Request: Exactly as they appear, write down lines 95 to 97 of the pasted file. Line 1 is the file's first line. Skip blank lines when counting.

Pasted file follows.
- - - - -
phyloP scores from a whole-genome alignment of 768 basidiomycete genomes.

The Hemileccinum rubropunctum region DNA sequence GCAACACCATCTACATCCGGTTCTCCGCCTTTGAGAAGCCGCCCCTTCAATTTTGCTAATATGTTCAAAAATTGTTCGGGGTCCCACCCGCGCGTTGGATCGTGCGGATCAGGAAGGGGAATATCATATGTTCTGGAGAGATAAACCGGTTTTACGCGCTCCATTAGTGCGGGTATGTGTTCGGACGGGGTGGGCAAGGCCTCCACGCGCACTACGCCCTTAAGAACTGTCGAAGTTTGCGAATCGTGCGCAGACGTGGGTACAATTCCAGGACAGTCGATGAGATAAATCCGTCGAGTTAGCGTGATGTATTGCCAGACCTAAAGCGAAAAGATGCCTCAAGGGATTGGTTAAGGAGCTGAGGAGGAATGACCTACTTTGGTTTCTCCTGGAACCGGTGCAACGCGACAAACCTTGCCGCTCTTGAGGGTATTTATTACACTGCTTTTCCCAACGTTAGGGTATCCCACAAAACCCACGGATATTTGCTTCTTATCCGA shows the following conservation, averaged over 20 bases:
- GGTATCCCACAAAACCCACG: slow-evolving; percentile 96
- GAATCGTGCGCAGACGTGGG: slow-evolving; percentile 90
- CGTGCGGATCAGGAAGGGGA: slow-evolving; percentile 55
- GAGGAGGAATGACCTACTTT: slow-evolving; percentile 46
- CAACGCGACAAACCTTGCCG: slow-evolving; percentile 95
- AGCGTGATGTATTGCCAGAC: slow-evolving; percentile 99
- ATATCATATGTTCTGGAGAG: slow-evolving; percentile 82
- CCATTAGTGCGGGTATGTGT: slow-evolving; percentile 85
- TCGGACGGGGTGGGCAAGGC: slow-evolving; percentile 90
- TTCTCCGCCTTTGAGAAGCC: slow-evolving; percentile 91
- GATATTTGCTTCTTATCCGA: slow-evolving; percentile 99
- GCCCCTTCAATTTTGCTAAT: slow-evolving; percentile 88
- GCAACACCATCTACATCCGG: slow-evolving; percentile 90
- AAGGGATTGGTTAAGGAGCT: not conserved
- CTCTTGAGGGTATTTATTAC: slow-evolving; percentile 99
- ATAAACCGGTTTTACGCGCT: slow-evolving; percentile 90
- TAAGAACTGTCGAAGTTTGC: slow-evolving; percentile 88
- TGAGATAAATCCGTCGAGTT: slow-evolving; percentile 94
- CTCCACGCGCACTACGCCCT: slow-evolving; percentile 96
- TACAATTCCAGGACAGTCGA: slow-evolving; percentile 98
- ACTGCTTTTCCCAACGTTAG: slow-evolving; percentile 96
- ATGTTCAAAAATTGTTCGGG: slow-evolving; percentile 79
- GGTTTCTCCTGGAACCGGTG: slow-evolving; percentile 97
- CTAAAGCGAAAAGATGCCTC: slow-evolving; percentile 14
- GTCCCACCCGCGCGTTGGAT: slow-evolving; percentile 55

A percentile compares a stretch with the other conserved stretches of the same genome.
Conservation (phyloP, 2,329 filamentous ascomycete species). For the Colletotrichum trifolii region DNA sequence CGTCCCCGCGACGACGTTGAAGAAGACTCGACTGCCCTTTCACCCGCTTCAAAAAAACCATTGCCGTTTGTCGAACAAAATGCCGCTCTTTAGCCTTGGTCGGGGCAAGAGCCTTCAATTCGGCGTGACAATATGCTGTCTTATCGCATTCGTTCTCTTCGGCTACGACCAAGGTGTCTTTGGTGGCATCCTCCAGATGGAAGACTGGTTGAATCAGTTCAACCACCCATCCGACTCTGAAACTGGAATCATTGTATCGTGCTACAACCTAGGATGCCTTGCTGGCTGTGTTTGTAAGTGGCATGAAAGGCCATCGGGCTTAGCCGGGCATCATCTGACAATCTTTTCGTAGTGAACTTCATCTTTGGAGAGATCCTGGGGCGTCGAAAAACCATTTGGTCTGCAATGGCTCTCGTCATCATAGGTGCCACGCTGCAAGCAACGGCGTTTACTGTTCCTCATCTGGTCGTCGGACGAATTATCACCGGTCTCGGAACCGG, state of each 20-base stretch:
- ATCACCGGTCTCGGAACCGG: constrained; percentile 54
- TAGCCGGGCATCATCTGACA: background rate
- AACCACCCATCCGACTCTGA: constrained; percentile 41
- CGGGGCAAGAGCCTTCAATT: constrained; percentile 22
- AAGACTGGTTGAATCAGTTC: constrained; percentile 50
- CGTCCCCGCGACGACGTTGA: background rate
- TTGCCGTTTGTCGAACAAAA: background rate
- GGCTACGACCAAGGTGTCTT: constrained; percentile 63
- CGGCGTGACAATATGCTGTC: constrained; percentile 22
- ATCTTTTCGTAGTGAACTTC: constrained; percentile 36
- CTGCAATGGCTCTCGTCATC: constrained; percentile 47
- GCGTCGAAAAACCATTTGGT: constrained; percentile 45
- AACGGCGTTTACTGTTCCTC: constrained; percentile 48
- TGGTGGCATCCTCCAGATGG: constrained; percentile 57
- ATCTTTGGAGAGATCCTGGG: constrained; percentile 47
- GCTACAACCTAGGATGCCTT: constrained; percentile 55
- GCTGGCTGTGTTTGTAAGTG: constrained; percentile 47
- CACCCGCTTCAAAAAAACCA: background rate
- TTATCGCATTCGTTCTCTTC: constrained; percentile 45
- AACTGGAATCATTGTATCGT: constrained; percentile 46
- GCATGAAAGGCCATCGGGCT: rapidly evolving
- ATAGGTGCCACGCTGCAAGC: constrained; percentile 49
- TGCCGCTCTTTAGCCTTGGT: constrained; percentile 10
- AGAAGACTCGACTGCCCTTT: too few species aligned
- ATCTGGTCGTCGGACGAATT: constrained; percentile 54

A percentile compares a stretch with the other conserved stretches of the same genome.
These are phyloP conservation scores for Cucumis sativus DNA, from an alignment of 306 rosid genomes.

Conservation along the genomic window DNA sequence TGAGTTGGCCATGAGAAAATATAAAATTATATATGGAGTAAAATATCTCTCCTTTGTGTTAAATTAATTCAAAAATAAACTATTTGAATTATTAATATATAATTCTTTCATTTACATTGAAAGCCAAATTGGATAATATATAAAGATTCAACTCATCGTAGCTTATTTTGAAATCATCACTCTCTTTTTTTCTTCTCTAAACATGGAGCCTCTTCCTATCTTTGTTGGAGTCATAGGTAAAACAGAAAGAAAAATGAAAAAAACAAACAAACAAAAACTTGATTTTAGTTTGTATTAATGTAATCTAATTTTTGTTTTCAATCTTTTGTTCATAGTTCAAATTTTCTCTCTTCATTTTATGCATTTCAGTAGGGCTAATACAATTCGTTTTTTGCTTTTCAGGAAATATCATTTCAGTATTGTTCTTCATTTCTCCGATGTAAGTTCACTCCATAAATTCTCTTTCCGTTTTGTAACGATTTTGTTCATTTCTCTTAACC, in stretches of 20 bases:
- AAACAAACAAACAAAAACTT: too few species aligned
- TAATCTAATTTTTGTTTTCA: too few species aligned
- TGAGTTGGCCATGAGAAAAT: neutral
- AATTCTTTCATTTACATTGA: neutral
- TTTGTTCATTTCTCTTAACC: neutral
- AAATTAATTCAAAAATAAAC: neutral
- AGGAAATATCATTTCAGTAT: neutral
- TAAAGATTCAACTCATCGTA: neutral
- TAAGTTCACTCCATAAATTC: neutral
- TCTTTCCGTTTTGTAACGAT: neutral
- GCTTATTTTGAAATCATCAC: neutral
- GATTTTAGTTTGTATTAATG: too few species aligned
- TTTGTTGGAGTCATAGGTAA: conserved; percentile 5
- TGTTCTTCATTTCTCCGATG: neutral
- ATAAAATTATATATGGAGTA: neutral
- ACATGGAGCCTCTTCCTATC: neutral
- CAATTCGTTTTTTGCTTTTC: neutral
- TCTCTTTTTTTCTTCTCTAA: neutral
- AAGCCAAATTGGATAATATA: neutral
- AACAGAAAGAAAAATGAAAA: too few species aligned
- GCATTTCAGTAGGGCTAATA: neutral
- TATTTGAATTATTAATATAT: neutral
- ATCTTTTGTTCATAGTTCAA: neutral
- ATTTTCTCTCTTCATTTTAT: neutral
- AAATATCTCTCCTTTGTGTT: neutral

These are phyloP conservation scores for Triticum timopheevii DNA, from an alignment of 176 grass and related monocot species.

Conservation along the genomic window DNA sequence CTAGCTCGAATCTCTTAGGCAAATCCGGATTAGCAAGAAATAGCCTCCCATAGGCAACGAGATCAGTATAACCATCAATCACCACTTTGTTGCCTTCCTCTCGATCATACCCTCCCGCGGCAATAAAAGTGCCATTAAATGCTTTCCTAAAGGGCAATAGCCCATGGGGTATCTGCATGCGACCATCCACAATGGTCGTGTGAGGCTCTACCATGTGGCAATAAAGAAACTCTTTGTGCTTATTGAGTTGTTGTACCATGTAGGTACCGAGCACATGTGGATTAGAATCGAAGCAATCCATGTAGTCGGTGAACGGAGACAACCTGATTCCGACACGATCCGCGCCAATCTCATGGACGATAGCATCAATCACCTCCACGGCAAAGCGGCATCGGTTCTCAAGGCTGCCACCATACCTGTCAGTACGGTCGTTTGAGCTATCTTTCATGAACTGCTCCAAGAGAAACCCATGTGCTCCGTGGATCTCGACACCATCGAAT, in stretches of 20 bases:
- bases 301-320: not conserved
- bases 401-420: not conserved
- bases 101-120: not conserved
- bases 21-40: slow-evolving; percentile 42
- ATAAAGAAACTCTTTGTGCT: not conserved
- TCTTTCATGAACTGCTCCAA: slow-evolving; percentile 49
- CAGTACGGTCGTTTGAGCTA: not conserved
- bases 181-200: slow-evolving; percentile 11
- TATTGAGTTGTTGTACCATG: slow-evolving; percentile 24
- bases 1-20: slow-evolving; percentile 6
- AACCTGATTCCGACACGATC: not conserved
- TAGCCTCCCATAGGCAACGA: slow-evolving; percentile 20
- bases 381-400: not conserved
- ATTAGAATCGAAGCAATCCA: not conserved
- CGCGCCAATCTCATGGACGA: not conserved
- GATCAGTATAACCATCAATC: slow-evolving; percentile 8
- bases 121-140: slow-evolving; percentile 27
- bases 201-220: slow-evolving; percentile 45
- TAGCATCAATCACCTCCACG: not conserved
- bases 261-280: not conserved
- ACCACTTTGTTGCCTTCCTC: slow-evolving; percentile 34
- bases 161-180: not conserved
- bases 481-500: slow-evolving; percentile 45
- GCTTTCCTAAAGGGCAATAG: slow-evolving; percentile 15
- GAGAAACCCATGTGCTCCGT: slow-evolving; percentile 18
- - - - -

- AACCTGATTCCGACACGATC: not conserved
- TAGCCTCCCATAGGCAACGA: slow-evolving; percentile 20
- bases 381-400: not conserved